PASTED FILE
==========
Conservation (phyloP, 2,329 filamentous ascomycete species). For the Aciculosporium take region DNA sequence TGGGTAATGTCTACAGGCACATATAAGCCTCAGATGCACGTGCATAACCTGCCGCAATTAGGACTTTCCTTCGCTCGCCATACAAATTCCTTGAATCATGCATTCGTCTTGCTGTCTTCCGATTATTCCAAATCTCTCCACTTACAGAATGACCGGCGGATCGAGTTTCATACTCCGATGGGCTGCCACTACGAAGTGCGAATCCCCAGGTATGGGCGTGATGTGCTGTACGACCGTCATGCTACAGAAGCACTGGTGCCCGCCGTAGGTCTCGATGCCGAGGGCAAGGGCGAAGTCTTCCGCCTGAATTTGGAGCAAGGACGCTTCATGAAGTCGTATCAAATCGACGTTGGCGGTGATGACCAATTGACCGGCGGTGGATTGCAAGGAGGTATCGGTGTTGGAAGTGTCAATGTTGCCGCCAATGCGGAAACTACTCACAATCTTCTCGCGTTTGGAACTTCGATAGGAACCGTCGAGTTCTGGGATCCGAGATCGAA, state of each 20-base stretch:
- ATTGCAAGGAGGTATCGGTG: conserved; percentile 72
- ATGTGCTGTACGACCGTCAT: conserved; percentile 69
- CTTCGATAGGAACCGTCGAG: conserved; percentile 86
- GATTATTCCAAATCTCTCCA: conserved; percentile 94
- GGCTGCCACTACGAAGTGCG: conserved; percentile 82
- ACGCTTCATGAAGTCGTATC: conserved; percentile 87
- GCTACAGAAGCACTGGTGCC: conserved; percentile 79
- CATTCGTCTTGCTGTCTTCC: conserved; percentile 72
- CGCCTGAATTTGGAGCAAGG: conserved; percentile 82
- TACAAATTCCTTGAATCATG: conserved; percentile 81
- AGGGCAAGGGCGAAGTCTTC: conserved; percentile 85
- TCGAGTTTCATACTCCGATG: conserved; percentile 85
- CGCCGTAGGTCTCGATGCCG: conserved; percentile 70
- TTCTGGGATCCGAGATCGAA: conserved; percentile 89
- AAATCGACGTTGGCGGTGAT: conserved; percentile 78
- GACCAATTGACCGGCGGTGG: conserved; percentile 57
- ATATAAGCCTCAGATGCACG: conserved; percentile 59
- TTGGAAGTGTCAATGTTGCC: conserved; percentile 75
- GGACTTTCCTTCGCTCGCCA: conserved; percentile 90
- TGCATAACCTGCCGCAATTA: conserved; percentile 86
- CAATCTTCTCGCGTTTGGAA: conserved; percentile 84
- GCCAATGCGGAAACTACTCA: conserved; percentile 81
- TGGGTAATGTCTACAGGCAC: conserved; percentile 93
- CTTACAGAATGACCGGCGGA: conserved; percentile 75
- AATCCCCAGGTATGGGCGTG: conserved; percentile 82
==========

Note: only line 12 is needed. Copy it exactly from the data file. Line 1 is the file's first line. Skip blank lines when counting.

- AGGGCAAGGGCGAAGTCTTC: conserved; percentile 85